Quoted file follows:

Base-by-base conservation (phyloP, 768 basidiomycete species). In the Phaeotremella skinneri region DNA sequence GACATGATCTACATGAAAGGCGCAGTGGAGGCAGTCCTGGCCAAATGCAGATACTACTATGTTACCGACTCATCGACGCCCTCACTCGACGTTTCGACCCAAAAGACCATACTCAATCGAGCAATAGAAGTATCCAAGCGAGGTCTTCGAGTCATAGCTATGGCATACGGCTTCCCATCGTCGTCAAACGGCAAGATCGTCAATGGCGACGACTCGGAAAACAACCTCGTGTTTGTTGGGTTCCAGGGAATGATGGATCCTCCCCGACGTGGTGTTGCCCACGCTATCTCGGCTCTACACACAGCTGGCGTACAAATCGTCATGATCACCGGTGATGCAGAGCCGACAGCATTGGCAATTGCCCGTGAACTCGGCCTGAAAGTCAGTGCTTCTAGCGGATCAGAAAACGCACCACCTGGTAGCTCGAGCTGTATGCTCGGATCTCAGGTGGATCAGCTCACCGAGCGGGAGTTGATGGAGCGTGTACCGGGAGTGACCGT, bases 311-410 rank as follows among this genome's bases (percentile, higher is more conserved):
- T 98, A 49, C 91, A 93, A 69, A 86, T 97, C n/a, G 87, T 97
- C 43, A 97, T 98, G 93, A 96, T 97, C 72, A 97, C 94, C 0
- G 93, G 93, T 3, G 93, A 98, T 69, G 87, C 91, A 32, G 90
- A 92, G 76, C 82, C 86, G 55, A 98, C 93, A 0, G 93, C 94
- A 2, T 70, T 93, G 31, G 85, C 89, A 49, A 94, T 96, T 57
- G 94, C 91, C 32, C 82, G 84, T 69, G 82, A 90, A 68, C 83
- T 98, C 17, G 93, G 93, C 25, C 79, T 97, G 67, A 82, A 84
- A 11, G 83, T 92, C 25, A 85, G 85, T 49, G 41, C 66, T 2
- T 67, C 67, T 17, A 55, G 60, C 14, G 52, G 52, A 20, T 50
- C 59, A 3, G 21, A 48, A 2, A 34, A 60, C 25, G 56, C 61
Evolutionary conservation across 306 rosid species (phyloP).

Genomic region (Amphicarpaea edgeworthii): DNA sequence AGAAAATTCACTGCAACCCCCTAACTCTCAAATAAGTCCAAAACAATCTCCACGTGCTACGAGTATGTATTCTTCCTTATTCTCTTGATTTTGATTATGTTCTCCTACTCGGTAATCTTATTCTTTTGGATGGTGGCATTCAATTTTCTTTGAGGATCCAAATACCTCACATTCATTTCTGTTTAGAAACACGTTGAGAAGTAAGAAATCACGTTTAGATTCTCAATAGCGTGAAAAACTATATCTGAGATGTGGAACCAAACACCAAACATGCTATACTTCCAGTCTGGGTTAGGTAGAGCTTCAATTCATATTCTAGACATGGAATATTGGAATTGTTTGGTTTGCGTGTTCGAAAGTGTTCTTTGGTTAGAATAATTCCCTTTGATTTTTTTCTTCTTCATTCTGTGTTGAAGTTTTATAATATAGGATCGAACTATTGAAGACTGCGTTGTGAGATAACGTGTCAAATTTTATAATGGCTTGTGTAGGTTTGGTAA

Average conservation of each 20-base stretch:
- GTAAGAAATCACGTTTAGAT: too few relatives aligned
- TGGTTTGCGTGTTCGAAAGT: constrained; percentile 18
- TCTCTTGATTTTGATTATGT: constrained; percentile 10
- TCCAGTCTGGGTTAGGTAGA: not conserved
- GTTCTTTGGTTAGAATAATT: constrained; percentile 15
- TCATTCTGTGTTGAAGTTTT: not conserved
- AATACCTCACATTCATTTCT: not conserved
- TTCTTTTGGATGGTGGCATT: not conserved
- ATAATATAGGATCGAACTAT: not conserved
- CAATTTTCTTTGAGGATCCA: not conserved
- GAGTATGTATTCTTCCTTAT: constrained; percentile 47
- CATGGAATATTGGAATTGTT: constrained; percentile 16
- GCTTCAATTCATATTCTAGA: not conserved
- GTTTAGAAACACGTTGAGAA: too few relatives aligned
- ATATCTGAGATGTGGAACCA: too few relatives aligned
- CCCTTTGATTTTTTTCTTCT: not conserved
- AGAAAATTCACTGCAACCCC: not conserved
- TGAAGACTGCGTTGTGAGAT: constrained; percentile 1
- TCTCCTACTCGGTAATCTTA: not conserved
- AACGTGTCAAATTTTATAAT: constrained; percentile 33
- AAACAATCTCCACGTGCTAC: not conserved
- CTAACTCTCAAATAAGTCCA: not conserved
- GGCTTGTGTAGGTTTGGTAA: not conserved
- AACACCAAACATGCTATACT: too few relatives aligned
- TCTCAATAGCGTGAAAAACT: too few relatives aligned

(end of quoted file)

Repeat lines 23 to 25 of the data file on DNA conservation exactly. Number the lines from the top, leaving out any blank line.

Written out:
- ATAATATAGGATCGAACTAT: not conserved
- CAATTTTCTTTGAGGATCCA: not conserved
- GAGTATGTATTCTTCCTTAT: constrained; percentile 47